Tuesday, September 13, 2016

First Do No Harm

There was recently an article published in a leading newspaper, referring to opioids, entitled "First Do No Harm".  I have discussed is this in the past and may again in the future, however the use of this adage struck me. 

I first heard this adage way back in medical school referring to anaesthesia and the fact that anaesthesia contradicts this principle.

In fact when the urologist discovers after the patient is asleep that the patient passed the stone already or the orthopod after the patient is asleep realizes that maybe he should have examined the patient or at least looked at the X-ray  and all the patient needs is a cast, I reassure them.  "Anaesthesia is good for you", I tell them.  I hope this makes them feel better but  most surgeons have no conscience anyway.

The fact is in medicine that we are constantly exposing patients to harm in the hope that we will make them better.   We are in effect betting the ill effects of a treatment versus the likelihood of helping the patient.

The House of God had it down with rule XIII:

THE DELIVERY OF MEDICAL CARE IS TO DO AS MUCH NOTHING AS POSSIBLE.

This of course isn't always in the patient's best interest either although is probably in their best interest more often than we think.

For example how often do you hear an doctor justify a procedure or test by saying, "I didn't no what else to do" or "Well I had to do something".  I have been guilty of this back when I was in general practice, in the pain clinic and quite often in anaesthesia when things are going south, how often do we try something random which we know probably won't work.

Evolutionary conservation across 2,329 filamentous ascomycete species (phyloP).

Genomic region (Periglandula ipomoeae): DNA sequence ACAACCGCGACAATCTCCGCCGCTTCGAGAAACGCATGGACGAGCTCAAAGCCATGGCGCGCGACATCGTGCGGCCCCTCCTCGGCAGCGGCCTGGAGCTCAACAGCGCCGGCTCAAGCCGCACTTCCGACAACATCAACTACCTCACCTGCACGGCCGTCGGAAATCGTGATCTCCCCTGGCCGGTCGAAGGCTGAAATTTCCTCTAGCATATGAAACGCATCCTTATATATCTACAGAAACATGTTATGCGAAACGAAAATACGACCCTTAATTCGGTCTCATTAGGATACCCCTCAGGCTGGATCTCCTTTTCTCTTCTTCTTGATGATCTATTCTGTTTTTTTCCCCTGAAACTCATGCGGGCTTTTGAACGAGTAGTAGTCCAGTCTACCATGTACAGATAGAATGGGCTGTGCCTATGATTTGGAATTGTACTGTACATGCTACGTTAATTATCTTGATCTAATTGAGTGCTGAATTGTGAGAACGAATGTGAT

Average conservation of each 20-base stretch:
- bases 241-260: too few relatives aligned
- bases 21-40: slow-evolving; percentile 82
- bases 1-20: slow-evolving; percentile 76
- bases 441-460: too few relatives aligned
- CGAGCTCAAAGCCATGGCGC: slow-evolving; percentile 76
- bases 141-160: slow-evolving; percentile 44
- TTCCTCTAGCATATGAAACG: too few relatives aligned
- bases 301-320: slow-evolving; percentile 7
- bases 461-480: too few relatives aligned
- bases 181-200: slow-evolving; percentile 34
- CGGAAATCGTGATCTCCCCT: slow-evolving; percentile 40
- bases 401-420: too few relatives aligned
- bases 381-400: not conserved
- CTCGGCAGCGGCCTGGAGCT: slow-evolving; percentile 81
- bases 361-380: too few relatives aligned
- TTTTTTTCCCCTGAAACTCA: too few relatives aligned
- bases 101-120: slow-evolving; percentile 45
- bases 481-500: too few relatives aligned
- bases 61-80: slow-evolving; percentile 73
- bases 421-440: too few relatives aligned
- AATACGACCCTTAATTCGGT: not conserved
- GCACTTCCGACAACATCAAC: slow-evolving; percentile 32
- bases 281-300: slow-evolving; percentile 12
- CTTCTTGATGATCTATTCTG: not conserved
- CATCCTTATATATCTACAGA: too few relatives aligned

Here's some questions to ask yourself.

1.  Based on your assessment is the patient going to die within the next few hours without treatment?
2.  Do you have any idea of what is going on and will either the test you order help make the diagnosis or does the procedure or treatment at least have a reasonable chance of stabilizing things.  

But speaking of aphorisms, what about the Hypocratic Oath.  A patient advocate asked me about this oath a few months ago in connection with an op-ed he was going to write.  

"First", I explained to him, "Many doctors, including me, have never taken the Hypocratic Oath."  Some schools have an elaborate oath taking ceremony.  My school didn't.  Am I a worse doctor for that?  "Secondly, " I went on, "there are multiple versions circulating including a modern version."  
"Thirdly", I pointed out, "Many of the things proscribed in the Hypocratic Oath are actually part of medicine, like cutting for stone, administering noxious substances (chemotherapy, anaesthetics) and abortion (controversial but still part of medicine). ". 

The Hypocratic Oath also has things like treating your teacher(s) for free.  We have socialized medicine in Canada and I work in a city where I didn't train, but that doesn't mean I would be interested in treating pro bono the 100 or so physicians who taught me.